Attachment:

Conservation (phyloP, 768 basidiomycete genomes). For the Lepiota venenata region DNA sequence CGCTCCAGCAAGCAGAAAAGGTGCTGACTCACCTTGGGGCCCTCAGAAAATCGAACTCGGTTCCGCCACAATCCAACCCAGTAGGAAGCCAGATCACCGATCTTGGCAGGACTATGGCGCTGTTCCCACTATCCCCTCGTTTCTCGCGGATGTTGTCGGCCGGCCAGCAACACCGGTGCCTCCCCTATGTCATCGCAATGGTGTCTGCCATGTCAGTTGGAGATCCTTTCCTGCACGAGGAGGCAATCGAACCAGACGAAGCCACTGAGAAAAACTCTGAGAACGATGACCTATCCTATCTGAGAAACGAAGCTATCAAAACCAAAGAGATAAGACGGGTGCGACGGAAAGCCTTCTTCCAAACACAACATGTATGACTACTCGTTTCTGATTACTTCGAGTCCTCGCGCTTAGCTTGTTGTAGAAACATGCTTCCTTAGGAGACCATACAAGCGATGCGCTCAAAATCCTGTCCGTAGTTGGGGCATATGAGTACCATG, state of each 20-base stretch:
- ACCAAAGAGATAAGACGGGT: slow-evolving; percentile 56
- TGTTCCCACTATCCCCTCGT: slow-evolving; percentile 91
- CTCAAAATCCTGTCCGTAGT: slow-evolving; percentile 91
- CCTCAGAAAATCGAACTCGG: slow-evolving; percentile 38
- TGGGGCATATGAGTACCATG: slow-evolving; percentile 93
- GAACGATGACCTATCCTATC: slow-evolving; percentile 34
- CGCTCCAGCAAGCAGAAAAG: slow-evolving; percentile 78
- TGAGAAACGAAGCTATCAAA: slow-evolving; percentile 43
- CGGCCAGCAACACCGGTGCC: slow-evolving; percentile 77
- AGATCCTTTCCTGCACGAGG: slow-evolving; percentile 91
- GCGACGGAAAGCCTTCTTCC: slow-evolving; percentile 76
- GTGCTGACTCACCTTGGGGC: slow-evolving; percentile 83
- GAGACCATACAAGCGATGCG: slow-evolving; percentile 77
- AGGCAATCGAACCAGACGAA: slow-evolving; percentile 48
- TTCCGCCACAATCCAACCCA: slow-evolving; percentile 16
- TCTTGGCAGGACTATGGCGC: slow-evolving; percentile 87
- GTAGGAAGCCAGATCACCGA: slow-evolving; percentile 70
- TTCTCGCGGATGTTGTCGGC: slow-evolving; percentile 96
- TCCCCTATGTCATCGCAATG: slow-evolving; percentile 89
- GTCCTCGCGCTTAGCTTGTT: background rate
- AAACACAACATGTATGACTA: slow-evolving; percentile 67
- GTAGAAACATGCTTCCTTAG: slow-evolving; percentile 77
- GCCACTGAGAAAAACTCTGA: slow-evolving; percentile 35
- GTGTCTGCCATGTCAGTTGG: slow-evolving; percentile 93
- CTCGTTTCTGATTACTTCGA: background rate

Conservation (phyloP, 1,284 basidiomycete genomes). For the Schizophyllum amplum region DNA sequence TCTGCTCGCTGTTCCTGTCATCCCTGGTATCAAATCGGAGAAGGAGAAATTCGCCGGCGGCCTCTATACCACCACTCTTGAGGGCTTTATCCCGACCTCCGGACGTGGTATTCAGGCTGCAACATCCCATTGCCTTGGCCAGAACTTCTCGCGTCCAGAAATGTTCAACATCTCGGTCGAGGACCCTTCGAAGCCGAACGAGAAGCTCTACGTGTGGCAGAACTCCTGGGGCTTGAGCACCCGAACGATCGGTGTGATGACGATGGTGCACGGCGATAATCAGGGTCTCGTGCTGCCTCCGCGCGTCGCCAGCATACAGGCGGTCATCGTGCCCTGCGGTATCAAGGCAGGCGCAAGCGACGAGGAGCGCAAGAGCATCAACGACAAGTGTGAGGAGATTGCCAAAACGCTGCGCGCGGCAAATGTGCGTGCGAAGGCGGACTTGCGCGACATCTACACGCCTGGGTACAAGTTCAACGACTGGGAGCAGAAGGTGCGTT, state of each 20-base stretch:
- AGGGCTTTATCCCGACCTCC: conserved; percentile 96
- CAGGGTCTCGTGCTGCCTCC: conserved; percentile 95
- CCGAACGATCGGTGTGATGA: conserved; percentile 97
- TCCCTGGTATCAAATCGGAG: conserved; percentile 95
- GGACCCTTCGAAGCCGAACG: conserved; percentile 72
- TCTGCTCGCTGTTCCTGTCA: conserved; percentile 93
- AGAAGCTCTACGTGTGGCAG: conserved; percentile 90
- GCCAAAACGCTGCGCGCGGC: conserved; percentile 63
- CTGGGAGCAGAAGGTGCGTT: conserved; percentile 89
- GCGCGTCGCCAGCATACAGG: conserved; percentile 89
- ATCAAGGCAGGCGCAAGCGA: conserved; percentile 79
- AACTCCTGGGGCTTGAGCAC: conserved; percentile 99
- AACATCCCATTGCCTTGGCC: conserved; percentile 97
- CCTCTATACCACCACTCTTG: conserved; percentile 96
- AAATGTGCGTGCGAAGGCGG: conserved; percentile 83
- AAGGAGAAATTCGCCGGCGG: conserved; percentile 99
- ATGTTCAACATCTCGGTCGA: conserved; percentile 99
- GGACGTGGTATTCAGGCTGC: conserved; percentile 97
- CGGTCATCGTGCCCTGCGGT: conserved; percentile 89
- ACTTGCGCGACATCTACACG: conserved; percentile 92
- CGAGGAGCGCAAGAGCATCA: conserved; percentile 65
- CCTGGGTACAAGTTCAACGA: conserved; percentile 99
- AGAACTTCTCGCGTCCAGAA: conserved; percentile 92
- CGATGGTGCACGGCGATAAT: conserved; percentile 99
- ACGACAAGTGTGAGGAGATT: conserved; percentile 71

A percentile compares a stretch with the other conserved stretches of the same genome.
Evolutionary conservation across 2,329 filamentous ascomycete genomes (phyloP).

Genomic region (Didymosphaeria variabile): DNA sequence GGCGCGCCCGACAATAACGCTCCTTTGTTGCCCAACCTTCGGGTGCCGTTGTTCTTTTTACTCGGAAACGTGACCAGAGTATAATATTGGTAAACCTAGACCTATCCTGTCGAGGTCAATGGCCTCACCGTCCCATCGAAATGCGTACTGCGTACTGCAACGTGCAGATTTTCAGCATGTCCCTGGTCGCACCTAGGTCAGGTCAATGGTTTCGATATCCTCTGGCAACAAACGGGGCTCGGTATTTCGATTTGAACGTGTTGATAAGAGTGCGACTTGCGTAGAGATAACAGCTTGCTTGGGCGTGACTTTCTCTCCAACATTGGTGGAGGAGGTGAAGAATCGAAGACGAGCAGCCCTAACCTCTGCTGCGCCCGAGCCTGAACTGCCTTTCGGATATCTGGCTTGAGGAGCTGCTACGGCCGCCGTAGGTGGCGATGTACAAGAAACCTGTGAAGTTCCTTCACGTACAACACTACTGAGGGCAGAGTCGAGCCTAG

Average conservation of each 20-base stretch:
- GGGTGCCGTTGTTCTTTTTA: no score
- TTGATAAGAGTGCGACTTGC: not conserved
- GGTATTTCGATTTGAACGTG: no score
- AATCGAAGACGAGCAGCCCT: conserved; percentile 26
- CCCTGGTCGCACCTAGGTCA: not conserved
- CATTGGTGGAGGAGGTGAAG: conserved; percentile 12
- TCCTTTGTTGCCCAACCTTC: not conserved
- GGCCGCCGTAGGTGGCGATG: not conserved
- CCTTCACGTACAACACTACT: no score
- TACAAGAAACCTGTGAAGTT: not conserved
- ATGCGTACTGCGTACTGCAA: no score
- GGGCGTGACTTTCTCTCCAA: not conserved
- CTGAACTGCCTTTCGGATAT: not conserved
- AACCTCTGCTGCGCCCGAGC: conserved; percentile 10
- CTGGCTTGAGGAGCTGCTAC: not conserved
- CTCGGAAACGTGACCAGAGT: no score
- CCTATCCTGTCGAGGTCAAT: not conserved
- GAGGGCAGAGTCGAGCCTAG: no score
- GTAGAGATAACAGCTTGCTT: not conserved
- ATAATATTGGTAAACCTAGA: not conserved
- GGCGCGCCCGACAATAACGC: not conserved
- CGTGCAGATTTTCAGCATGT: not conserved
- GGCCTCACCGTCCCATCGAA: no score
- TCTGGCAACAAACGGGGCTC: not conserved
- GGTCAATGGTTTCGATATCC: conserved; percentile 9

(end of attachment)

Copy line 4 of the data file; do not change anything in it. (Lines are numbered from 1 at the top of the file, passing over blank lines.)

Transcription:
- CTCAAAATCCTGTCCGTAGT: slow-evolving; percentile 91